Artists imitate abstractly

Russell Anglin

I greatly enjoyed my trip to Tucumcari Art Space Sunday to see what different artists in the area have been up to. I was pleased to find we have a number of people in our own backyard who express themselves through various media and do a good job at it, too.

It also got me thinking about why art is done in the first place. When the question is asked, it seems kind of silly, but I think it is truly difficult to answer definitively.

Some cases are easier to understand than others. Seeing a painter’s painting or eating a chef’s dish makes the idea of art seem sensible, while watching a mime mime just makes me wonder, why do these people do this?

From mimes to musicians, I think the artistic impulse almost has to involve some impulse to torture one’s self if he or she takes art seriously and wants to do a good job at it. So much art has been done already and the bar has been raised so high over the ages that you’re really going to have to put yourself out to produce anything worthwhile.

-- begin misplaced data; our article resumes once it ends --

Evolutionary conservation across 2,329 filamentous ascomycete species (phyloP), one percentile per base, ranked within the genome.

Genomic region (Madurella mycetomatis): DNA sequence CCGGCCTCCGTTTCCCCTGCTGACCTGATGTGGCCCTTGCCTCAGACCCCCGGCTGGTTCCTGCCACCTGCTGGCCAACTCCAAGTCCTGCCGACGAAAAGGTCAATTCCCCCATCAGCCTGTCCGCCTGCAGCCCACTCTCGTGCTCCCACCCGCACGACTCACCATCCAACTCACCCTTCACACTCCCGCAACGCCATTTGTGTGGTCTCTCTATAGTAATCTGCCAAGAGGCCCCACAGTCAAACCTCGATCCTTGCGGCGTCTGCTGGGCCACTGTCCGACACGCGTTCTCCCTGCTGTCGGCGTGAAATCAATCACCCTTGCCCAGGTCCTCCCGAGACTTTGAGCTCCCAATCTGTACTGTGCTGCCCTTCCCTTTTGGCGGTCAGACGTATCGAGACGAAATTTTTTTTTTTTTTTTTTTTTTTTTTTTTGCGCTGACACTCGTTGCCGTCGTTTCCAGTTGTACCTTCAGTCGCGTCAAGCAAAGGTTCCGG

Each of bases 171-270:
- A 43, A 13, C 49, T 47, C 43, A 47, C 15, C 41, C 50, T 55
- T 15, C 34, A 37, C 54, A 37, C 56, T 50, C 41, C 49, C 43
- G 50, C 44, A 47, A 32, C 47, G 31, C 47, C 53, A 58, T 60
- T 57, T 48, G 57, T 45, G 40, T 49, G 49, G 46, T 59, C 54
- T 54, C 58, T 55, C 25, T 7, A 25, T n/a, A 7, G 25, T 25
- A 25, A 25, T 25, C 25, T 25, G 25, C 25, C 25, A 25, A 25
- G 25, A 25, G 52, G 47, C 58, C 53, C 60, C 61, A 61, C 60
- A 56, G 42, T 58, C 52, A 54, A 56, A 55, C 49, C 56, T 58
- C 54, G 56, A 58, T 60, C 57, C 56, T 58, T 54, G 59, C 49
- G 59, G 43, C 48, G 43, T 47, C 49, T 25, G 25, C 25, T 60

Maybe I misunderstand how true artists actually think. All of the artists I spoke to Sunday seemed to enjoy their processes of creation, though every one of them had invested some years into honing their particular skills.

I have no such patience when it comes to the visual arts. My parents, or maybe grandparents or someone else, once gave me this neat instructional book on how to draw Marvel comic book superheroes. The book taught that method where you draw the oval-shaped head, divide it into four parts and fill out the rest until a lifelike face suddenly appears.

Rhianna, my sister, sat with me one afternoon and we doodled away to the book’s instruction. She took to comic book drawing rather quickly while I simply gave up after about half an hour. I think I would have stuck with it longer if her drawings did not make mine look so laughable. I guess I could have called my not-so-captivating renderings of Wolverine “abstract” and argued that anyone who did not like them did not truly understand art.

Too late for that. I guess I will just apply the same critical technique to my weekly opinion columns. Did this one bore you? My apologies. You must not understand abstract opinion columns.